COPE groups

What's a COPE Group?

The acronym COPE stands for "Citizens Organized to Prepare for Emergencies". The concept was developed in the Sonoma County community of Oakmont, but it's officially supported by the American Red Cross, the Santa Rosa Fire Department, Healdsburg Fire Department and other agencies within the county.

Although it's supported by these government agencies, these groups are formed and organized within each community, and the emphasis is on "neighbors helping neighbors". Fitch Mountain, with about 350 households, has a 30 to 40% participation rate, and Mill Valley has an 80% participation rate.

Each COPE group will consist of about 10 adjacent households, meeting occasionally in a member's home.

The groups have three main functions:

(1) Wildfire Warning

Each COPE group maintains a list of names and phone numbers for its members. This list is private, but it's available to the sheriff's department and other first responders who will use it in the event of an evacuation or other serious emergency.

If a wildfire threatens Camp Meeker, first responders will use the lists to spread the news to each COPE group. Group members will then warn everyone in the COPE group of the danger, using the phone numbers or going door-to-door.

If a member has special needs, such as requiring help to evacuate from an impending wildfire, then that is recorded on the COPE group list. Each group can decide how much information to keep, for instance whether to make a note of pets who might need to be evacuated if an emergency occurs when the owner is away from Camp Meeker.

(2) Education

Fire Safe Camp Meeker will use COPE group get-togethers to educate members about how to prepare for wildfires:

We can answer many of the questions people have on these subjects, and we have many good brochures on these topics by organizations like Cal Fire, Fire Safe Sonoma and the California Fire Safe Council. We are already doing community-wide education meetings with experts who speak on these topics, and answer people's questions.

(3) Work Days

To restore the forest and make Camp Meeker safe from wildfires, Fire Safe Camp Meeker is tapping into resources provided by government agencies and non-governmental organizations, and is also mobilizing community members. It would be wonderful if the government and NGOs could come into Camp Meeker and do all the work for us, but that simply isn't realistic. We need to do as much of the straight-forward work as we can, and bring in outside specialists to do the more difficult work.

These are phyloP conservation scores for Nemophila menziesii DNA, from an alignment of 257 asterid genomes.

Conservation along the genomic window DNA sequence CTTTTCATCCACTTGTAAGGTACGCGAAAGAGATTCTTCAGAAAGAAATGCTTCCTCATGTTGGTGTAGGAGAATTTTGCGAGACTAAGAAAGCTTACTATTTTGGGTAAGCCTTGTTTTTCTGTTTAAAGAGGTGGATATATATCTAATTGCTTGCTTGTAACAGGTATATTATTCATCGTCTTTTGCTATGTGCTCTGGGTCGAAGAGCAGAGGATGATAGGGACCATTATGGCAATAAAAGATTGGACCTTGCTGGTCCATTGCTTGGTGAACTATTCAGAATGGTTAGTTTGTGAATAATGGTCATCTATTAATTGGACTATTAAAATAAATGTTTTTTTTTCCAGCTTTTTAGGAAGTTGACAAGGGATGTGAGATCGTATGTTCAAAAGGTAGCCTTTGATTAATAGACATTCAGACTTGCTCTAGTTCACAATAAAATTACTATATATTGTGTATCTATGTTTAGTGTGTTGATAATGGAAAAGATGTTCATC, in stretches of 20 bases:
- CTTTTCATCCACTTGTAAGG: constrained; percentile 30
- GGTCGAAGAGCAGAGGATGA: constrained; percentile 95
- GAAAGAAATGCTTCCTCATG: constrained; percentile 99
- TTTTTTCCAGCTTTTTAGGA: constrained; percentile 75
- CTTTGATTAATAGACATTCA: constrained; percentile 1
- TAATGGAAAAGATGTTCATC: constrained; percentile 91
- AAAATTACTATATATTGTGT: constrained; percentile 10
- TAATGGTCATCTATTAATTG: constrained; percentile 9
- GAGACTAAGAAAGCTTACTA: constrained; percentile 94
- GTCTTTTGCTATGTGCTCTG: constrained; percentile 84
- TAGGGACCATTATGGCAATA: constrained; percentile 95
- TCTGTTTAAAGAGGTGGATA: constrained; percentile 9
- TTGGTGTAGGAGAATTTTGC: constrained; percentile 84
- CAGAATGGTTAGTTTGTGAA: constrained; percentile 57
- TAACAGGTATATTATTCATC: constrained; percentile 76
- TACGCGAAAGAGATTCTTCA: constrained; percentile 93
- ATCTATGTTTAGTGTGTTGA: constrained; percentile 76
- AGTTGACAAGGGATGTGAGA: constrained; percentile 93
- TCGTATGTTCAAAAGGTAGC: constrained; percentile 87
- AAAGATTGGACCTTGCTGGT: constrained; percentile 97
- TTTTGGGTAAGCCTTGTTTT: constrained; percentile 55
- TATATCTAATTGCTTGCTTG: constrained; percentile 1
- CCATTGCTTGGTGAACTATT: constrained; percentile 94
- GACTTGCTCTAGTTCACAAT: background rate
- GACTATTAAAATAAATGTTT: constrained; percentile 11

Our goal is to restore the forest to a healthier state, closer to what it was like before it was first logged. A healthy redwood forest is very beautiful and also very safe, because there isn't enough fuel between the large trees to allow a wildfire to start or spread. Many people feel they can't help with restoration and fuel reduction, because they don't know how to use a chainsaw. However, it's the small vegetation which is the main problem, not the large trees. The truth is that 90% of the work can be done using loppers and handsaws, with hand-removal of plants like ivy and broom.

Fire Safe Camp Meeker is organizing and equipping work days where COPE group members can get together for a few hours to do defensible space work and home hardening projects.

The work days will focus either on an individual property, or a section of street. In both cases, this is about "neighbors helping neighbors", with community members volunteering to help. The goal is to make this an enjoyable time for everyone, so snacks and refreshments will be provided. Any trees removed on the work day will be cut up and split for firewood, which will be provided free for the volunteers who contributed to the work day.